Transparency – Use it or Lose It

by Patricia Hewitt 0

As Elizabeth Warren gears up the Consumer FinancialProtection Bureau (CFPB), she has made it plain that lenders of allkinds will be considering how to make terms and conditions a lotclearer if the CFPB has anything to say about it.If the industry’sexperience with recent Reg E changes is any indication, one mightconsider any calls for increased transparency to have a real silverlining.

Look at the early results coming in on overdraft opt-inrates which have exceeded many issuers’ expectations.This speaks totwo key dynamics:

  1. Overdraft programs have value in the market and peopleuse them.

  2. Financial institutions actively educated consumers on thevalue of these programs through multi-channel outreachprograms.

There is a big lesson to be learned here as the USfinancial institution industry transitions itself to a fee-basedchecking account model, and it is that educating consumers as tothe value of the products and services they receive matters.Now,one might argue that in this case the banks were forced to do thisand that is true, but it doesn’t make the effort and the resultsany less impressive.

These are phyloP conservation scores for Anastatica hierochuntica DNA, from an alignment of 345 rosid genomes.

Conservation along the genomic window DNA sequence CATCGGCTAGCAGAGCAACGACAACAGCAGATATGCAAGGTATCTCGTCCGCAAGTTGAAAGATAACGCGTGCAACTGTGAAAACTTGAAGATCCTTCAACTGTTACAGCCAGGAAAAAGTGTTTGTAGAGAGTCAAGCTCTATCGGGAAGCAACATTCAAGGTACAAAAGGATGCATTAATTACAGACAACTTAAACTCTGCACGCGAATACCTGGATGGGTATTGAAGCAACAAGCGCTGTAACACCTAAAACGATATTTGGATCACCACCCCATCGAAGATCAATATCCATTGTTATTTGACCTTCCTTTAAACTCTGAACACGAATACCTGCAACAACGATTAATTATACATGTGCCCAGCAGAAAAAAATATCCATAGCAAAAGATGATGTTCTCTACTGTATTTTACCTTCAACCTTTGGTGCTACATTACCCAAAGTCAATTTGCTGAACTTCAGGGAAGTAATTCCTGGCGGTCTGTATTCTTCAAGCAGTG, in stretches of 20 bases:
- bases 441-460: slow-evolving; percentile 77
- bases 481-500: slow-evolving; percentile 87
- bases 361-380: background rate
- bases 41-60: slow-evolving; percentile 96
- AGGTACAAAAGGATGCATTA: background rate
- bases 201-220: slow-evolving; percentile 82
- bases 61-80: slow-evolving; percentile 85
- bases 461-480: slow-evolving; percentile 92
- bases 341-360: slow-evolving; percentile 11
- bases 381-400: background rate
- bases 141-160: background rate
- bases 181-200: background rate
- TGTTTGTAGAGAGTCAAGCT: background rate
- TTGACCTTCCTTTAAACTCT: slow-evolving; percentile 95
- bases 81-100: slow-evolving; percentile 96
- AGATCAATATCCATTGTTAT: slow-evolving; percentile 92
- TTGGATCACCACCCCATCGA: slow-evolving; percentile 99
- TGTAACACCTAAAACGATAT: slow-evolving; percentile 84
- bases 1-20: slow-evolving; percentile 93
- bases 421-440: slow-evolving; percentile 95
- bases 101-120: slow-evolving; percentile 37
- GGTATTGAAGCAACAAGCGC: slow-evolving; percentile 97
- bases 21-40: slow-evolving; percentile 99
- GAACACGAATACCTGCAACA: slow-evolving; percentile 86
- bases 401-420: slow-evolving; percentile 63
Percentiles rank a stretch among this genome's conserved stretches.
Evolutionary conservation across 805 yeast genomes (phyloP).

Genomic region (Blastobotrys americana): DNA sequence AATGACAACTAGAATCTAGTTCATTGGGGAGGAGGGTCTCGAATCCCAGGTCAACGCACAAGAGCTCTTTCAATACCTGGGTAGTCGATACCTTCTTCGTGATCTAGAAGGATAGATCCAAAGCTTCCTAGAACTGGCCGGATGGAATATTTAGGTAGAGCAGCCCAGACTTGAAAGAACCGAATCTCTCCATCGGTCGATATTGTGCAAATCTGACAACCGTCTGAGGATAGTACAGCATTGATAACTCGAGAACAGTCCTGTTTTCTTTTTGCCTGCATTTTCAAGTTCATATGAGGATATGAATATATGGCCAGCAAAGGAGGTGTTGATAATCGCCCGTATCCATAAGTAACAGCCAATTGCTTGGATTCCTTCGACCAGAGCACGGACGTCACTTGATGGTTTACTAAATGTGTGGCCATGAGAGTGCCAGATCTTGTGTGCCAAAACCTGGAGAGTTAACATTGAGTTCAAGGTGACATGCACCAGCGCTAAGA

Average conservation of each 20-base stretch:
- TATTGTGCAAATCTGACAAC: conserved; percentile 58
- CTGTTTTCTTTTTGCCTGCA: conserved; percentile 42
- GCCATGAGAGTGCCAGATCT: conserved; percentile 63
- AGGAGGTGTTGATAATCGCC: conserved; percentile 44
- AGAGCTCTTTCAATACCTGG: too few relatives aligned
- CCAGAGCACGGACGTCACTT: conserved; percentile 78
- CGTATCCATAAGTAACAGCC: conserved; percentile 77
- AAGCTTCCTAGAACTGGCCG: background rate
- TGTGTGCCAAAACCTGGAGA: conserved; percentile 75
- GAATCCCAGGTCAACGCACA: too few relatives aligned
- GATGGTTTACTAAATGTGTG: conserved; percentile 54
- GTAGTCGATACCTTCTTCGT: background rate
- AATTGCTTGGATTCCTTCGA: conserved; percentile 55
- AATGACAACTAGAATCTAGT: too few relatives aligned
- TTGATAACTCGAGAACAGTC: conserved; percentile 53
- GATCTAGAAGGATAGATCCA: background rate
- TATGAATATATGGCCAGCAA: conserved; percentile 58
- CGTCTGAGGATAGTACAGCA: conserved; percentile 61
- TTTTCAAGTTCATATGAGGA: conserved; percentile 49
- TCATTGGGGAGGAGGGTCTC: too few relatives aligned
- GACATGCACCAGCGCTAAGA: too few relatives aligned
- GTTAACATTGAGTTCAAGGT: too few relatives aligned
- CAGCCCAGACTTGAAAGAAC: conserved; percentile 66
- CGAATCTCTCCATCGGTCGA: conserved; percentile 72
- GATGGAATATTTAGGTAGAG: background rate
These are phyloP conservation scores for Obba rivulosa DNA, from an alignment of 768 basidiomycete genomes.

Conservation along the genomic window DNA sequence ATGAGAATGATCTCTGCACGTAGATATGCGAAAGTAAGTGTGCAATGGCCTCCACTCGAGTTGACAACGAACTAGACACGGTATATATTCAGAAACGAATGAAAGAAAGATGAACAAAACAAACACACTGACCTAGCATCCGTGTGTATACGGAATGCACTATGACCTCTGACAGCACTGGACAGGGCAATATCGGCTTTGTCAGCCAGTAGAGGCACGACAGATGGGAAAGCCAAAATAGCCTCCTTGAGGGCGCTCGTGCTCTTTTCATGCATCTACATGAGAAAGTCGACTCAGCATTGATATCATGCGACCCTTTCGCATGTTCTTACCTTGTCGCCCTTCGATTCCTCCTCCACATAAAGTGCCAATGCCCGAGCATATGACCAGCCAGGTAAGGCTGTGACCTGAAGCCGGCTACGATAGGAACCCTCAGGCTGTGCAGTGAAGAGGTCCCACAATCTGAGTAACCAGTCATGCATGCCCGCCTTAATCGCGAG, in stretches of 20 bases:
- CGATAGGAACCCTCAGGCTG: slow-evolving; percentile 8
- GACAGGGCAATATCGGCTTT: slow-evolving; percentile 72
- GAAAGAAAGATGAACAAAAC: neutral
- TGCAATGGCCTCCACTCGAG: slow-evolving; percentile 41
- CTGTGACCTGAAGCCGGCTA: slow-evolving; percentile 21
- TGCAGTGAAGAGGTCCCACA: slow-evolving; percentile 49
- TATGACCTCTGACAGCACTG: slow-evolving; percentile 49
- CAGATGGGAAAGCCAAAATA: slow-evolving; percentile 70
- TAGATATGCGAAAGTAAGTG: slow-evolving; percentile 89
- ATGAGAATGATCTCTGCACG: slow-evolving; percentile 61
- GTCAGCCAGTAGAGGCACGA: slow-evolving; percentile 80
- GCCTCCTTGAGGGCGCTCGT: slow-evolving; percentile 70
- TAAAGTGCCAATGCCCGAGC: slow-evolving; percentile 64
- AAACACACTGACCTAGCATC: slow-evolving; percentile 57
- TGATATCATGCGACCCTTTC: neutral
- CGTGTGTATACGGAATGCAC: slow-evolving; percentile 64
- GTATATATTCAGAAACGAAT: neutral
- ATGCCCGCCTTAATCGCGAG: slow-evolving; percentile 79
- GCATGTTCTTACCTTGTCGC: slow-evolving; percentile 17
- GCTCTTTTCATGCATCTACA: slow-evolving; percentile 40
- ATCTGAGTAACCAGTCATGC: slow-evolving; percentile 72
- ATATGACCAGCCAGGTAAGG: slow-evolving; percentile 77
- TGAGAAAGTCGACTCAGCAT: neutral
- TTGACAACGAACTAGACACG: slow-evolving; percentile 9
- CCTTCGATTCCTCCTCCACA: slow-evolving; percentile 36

In the short term, there will be an opportunity in themarket to leverage disclosure requirements as a means of positivelycommunicating the benefits of financial products and services.Somefinancial institutions may even consider getting ahead of themandates and creating an early adopter advantage in themarket.Transparency – use it or lose it.

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